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  • Have a Funny Metallic Taste in Your Mouth? You Might Be Pregnant

    This metallic taste is commonly experienced by women in the early stages of pregnancy.
    by Kate Borbon .
Have a Funny Metallic Taste in Your Mouth? You Might Be Pregnant
PHOTO BY iStock
  • In the first few weeks of pregnancy, it might still be too early for women to experience the typical symptoms of pregnancy. But there is one subtle sign that MIGHT also mean you are expecting: a strange metallic taste in your mouth, which can make it difficult for you to enjoy foods and drinks that always used to be your favorite. (The best way to know if you are pregnant is via a home pregnancy test or blood test.)

    That metallic taste, also known as dysgeusia, is believed to be caused by the hormonal changes going on in a woman’s body during pregnancy. According to one study, 93% of pregnant women experience a difference in their sense of taste. With estrogen levels fluctuating, it can cause that strange metallic taste in your mouth.

    “There’s not a great data on exactly why this happens, but there are several theories,” ob-gyn Marta J. Perez, M.D. tells Romper. “One of the most dramatic changes early in pregnancy is that estrogen and progesterone go higher than they ever have before.”

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    Those hormonal fluctuations may also lead to symptoms other than dysgeusia, such as morning sickness, nausea, and a heightened sense of smell.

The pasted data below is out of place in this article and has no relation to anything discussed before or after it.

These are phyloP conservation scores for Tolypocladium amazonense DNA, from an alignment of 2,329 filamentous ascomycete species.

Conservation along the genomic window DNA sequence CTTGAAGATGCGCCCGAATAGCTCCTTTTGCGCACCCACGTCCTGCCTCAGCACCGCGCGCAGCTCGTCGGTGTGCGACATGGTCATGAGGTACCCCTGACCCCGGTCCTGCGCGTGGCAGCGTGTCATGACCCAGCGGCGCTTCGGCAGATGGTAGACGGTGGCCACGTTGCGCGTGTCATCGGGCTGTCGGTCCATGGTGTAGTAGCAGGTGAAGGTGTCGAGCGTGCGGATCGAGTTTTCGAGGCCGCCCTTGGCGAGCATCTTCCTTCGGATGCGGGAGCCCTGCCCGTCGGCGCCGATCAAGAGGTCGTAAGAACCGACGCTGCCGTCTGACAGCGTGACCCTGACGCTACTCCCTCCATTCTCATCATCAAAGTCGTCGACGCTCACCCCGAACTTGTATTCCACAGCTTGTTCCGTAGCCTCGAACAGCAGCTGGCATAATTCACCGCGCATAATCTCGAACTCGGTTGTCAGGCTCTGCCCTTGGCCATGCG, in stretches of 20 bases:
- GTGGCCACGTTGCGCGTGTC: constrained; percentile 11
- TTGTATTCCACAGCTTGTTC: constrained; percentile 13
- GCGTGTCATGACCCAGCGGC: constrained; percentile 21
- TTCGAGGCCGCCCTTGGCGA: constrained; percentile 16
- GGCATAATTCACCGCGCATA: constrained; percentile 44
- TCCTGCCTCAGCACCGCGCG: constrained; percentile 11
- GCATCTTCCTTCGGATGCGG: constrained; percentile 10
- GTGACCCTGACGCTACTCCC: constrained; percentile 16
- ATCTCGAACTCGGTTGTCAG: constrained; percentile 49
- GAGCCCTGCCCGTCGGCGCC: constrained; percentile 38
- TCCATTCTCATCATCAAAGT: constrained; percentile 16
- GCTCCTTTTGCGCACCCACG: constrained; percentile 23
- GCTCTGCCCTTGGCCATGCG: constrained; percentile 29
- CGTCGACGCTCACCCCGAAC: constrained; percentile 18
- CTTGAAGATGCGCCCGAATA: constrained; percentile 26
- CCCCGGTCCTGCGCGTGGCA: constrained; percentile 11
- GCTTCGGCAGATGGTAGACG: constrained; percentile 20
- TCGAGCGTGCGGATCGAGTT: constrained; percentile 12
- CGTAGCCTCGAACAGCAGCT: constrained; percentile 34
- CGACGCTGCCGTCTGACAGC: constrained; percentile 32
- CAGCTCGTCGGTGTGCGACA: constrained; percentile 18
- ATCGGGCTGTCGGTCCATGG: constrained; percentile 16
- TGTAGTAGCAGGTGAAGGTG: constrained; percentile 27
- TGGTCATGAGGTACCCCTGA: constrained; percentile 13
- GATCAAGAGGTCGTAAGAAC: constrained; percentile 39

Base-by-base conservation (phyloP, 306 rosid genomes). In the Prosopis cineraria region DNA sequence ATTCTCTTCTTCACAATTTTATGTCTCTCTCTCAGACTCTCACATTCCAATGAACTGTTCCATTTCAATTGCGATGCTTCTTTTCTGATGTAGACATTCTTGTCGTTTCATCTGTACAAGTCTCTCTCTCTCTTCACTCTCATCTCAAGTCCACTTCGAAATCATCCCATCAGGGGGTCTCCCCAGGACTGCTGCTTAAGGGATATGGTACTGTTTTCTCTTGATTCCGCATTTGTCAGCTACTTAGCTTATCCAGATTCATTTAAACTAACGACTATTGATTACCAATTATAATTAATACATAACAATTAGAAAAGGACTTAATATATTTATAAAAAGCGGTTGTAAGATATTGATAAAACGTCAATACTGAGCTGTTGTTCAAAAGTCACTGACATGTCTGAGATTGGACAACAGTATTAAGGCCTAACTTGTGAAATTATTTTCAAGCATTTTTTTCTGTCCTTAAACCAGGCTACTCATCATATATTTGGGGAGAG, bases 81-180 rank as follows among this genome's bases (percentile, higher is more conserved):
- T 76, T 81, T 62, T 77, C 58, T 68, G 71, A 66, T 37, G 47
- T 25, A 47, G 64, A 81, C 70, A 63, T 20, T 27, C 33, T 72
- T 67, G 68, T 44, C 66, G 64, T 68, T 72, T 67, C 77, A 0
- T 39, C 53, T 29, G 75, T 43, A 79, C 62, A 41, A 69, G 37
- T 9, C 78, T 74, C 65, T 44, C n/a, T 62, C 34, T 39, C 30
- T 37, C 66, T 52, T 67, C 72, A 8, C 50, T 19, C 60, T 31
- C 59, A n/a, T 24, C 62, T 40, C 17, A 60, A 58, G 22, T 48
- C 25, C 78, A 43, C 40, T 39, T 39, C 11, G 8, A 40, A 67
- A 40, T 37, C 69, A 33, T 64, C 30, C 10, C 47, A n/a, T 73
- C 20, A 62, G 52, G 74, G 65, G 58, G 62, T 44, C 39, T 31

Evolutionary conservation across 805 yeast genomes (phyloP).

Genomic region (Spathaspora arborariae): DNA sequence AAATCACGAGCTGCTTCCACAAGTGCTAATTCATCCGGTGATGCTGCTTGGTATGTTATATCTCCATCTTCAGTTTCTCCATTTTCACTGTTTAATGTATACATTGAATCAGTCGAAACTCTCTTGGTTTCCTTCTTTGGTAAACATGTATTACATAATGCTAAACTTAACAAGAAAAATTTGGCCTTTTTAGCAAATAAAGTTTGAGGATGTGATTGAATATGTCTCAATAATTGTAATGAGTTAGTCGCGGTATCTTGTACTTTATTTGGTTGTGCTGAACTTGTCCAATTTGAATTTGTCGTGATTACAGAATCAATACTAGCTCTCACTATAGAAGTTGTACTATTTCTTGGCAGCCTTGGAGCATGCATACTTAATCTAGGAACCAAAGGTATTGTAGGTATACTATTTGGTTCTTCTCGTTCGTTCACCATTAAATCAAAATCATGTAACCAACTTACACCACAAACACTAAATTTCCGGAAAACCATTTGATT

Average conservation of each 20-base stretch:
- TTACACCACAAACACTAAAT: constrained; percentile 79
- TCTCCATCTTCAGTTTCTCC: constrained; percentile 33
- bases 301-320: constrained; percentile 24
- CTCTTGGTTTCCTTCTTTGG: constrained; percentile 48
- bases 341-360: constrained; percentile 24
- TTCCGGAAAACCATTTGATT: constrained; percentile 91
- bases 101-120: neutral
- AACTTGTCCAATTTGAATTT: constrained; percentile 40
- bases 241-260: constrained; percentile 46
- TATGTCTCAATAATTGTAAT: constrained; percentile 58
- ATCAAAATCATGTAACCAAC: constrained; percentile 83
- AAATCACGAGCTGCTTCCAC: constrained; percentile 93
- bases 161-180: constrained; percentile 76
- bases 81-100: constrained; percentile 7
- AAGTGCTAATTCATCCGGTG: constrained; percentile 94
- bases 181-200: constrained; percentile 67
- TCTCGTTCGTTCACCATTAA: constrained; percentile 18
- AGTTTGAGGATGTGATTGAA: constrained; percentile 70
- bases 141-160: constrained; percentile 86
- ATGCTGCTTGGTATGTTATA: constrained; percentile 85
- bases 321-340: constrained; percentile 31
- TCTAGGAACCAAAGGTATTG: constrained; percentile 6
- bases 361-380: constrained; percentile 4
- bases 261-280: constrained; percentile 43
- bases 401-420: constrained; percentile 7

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    How to deal with that metallic taste in your mouth

    While dysgeusia can be an indication of pregnancy, it is not the most reliable symptom and does not happen to all pregnant women. The good news is dysgeusia will go away when you reach the second trimester of your pregnancy. If you think you have it, there are a few things you can do to reduce the metallic taste and enjoy your food.

    Eat sour foods

    Parents recommends eating sour foods and drinks. Citrusy flavors can stimulate the taste buds and saliva production, which helps wash away the metallic taste. Some things you can try are meats marinated in vinegar, citrus juices, and lemonade. You may also try adding lemon to your water.

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    Ask your doctor about changing your vitamins

    Dr. Perez says taking new prenatal vitamins is another thing you can try since some vitamins seem to cause that weird taste more than others. However, don’t forget to consult your doctor first if you’re interested in trying this or changing any meds.

    Rinse your mouth with mild solutions

    There are two rinse solutions you can try: a mild salt solution (combine 1 teaspoon of salt with 8 ounces of water) or a baking soda solution (combine ¼ teaspoon of baking soda with 8 ounces of water). Rinse your mouth a few times a day to neutralize pH levels in your mouth and keep the metallic taste at bay.

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